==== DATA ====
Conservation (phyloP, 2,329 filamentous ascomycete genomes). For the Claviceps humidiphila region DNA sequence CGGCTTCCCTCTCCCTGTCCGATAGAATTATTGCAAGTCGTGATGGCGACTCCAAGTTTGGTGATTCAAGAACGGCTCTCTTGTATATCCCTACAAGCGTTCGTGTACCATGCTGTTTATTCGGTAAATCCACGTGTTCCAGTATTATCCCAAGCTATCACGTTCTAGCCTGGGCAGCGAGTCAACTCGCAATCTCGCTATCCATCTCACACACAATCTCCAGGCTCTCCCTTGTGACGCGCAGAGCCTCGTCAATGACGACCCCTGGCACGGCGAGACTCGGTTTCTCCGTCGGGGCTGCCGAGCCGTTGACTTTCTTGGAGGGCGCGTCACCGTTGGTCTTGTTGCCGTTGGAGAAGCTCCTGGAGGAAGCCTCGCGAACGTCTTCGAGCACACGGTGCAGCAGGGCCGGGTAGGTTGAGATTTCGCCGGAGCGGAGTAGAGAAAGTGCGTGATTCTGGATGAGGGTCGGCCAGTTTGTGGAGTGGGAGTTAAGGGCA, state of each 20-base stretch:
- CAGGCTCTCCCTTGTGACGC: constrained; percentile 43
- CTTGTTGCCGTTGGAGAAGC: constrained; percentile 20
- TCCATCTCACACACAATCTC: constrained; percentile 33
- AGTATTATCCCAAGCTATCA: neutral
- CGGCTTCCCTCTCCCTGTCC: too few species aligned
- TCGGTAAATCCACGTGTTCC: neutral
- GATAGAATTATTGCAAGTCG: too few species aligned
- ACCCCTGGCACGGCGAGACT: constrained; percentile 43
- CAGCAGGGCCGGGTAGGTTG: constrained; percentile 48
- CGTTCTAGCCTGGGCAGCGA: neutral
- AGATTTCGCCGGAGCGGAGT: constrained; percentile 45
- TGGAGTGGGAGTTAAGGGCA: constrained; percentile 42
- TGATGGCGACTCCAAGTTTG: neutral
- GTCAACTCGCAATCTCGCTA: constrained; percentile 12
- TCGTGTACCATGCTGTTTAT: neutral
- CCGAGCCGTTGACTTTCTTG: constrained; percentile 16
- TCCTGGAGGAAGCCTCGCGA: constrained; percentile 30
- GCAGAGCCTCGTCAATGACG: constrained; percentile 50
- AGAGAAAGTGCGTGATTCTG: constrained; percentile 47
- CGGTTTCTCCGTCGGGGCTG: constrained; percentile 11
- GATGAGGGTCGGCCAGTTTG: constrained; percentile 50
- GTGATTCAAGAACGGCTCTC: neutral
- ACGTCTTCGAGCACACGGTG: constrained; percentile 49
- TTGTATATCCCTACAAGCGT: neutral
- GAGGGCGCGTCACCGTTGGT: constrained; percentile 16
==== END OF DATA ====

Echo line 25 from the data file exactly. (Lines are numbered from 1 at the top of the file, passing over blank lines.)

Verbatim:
- TTGTATATCCCTACAAGCGT: neutral